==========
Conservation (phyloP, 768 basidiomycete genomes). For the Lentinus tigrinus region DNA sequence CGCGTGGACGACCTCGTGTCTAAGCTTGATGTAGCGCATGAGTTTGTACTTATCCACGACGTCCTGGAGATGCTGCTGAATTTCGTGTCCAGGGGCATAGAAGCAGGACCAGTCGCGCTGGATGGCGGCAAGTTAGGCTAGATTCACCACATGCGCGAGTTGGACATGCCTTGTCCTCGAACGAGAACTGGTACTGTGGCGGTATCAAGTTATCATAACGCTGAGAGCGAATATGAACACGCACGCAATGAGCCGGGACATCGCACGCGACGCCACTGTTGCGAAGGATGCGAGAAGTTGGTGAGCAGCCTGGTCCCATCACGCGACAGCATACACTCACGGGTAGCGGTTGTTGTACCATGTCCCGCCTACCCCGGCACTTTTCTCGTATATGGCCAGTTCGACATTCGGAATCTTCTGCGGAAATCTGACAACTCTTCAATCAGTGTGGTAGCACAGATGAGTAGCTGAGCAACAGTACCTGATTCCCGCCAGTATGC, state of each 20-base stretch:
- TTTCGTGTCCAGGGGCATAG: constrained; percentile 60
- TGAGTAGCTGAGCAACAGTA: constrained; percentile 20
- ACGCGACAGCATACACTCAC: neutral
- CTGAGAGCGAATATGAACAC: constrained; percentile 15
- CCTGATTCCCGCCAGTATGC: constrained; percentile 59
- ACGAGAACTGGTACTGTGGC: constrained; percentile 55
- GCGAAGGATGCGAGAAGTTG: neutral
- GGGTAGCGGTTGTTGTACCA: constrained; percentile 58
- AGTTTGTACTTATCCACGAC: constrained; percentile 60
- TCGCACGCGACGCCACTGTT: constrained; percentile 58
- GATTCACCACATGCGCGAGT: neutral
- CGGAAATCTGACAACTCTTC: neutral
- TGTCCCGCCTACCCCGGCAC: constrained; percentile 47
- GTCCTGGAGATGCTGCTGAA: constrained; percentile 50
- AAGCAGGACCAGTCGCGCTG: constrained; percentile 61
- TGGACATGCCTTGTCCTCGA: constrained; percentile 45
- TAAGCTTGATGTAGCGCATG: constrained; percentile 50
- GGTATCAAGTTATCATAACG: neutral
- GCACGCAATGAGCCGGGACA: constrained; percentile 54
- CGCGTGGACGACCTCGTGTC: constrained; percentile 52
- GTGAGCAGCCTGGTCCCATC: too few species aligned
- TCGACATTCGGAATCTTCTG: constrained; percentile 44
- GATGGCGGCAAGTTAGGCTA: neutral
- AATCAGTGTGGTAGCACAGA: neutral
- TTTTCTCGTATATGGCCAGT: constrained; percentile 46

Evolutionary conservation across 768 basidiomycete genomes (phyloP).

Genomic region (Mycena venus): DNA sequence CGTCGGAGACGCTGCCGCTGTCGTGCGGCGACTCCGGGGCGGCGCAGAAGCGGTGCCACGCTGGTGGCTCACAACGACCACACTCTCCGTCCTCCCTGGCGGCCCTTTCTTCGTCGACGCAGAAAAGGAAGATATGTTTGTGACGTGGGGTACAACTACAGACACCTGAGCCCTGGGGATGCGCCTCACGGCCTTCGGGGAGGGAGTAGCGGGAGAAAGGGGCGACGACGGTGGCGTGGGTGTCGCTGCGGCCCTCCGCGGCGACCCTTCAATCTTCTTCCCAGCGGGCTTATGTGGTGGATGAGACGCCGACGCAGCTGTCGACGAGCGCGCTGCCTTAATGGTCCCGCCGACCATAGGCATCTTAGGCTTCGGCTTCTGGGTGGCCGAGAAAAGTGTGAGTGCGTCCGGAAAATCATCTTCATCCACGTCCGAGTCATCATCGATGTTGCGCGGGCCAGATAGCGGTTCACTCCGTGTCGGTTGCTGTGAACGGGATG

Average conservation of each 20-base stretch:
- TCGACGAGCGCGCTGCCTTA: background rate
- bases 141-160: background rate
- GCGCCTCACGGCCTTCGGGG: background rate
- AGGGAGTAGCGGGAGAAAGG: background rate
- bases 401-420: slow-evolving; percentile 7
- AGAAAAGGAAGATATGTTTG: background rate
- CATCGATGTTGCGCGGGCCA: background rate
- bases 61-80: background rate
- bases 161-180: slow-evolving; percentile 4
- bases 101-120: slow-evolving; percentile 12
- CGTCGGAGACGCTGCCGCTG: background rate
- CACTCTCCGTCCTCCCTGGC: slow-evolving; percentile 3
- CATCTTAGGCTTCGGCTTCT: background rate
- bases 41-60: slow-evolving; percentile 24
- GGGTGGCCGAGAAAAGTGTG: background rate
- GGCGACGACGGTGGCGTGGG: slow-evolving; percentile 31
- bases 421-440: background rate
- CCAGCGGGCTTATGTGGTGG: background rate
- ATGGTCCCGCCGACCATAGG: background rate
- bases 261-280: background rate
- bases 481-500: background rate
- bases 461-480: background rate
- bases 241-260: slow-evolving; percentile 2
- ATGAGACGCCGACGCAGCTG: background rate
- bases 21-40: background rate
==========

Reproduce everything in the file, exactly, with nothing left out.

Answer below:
Conservation (phyloP, 768 basidiomycete genomes). For the Lentinus tigrinus region DNA sequence CGCGTGGACGACCTCGTGTCTAAGCTTGATGTAGCGCATGAGTTTGTACTTATCCACGACGTCCTGGAGATGCTGCTGAATTTCGTGTCCAGGGGCATAGAAGCAGGACCAGTCGCGCTGGATGGCGGCAAGTTAGGCTAGATTCACCACATGCGCGAGTTGGACATGCCTTGTCCTCGAACGAGAACTGGTACTGTGGCGGTATCAAGTTATCATAACGCTGAGAGCGAATATGAACACGCACGCAATGAGCCGGGACATCGCACGCGACGCCACTGTTGCGAAGGATGCGAGAAGTTGGTGAGCAGCCTGGTCCCATCACGCGACAGCATACACTCACGGGTAGCGGTTGTTGTACCATGTCCCGCCTACCCCGGCACTTTTCTCGTATATGGCCAGTTCGACATTCGGAATCTTCTGCGGAAATCTGACAACTCTTCAATCAGTGTGGTAGCACAGATGAGTAGCTGAGCAACAGTACCTGATTCCCGCCAGTATGC, state of each 20-base stretch:
- TTTCGTGTCCAGGGGCATAG: constrained; percentile 60
- TGAGTAGCTGAGCAACAGTA: constrained; percentile 20
- ACGCGACAGCATACACTCAC: neutral
- CTGAGAGCGAATATGAACAC: constrained; percentile 15
- CCTGATTCCCGCCAGTATGC: constrained; percentile 59
- ACGAGAACTGGTACTGTGGC: constrained; percentile 55
- GCGAAGGATGCGAGAAGTTG: neutral
- GGGTAGCGGTTGTTGTACCA: constrained; percentile 58
- AGTTTGTACTTATCCACGAC: constrained; percentile 60
- TCGCACGCGACGCCACTGTT: constrained; percentile 58
- GATTCACCACATGCGCGAGT: neutral
- CGGAAATCTGACAACTCTTC: neutral
- TGTCCCGCCTACCCCGGCAC: constrained; percentile 47
- GTCCTGGAGATGCTGCTGAA: constrained; percentile 50
- AAGCAGGACCAGTCGCGCTG: constrained; percentile 61
- TGGACATGCCTTGTCCTCGA: constrained; percentile 45
- TAAGCTTGATGTAGCGCATG: constrained; percentile 50
- GGTATCAAGTTATCATAACG: neutral
- GCACGCAATGAGCCGGGACA: constrained; percentile 54
- CGCGTGGACGACCTCGTGTC: constrained; percentile 52
- GTGAGCAGCCTGGTCCCATC: too few species aligned
- TCGACATTCGGAATCTTCTG: constrained; percentile 44
- GATGGCGGCAAGTTAGGCTA: neutral
- AATCAGTGTGGTAGCACAGA: neutral
- TTTTCTCGTATATGGCCAGT: constrained; percentile 46

Evolutionary conservation across 768 basidiomycete genomes (phyloP).

Genomic region (Mycena venus): DNA sequence CGTCGGAGACGCTGCCGCTGTCGTGCGGCGACTCCGGGGCGGCGCAGAAGCGGTGCCACGCTGGTGGCTCACAACGACCACACTCTCCGTCCTCCCTGGCGGCCCTTTCTTCGTCGACGCAGAAAAGGAAGATATGTTTGTGACGTGGGGTACAACTACAGACACCTGAGCCCTGGGGATGCGCCTCACGGCCTTCGGGGAGGGAGTAGCGGGAGAAAGGGGCGACGACGGTGGCGTGGGTGTCGCTGCGGCCCTCCGCGGCGACCCTTCAATCTTCTTCCCAGCGGGCTTATGTGGTGGATGAGACGCCGACGCAGCTGTCGACGAGCGCGCTGCCTTAATGGTCCCGCCGACCATAGGCATCTTAGGCTTCGGCTTCTGGGTGGCCGAGAAAAGTGTGAGTGCGTCCGGAAAATCATCTTCATCCACGTCCGAGTCATCATCGATGTTGCGCGGGCCAGATAGCGGTTCACTCCGTGTCGGTTGCTGTGAACGGGATG

Average conservation of each 20-base stretch:
- TCGACGAGCGCGCTGCCTTA: background rate
- bases 141-160: background rate
- GCGCCTCACGGCCTTCGGGG: background rate
- AGGGAGTAGCGGGAGAAAGG: background rate
- bases 401-420: slow-evolving; percentile 7
- AGAAAAGGAAGATATGTTTG: background rate
- CATCGATGTTGCGCGGGCCA: background rate
- bases 61-80: background rate
- bases 161-180: slow-evolving; percentile 4
- bases 101-120: slow-evolving; percentile 12
- CGTCGGAGACGCTGCCGCTG: background rate
- CACTCTCCGTCCTCCCTGGC: slow-evolving; percentile 3
- CATCTTAGGCTTCGGCTTCT: background rate
- bases 41-60: slow-evolving; percentile 24
- GGGTGGCCGAGAAAAGTGTG: background rate
- GGCGACGACGGTGGCGTGGG: slow-evolving; percentile 31
- bases 421-440: background rate
- CCAGCGGGCTTATGTGGTGG: background rate
- ATGGTCCCGCCGACCATAGG: background rate
- bases 261-280: background rate
- bases 481-500: background rate
- bases 461-480: background rate
- bases 241-260: slow-evolving; percentile 2
- ATGAGACGCCGACGCAGCTG: background rate
- bases 21-40: background rate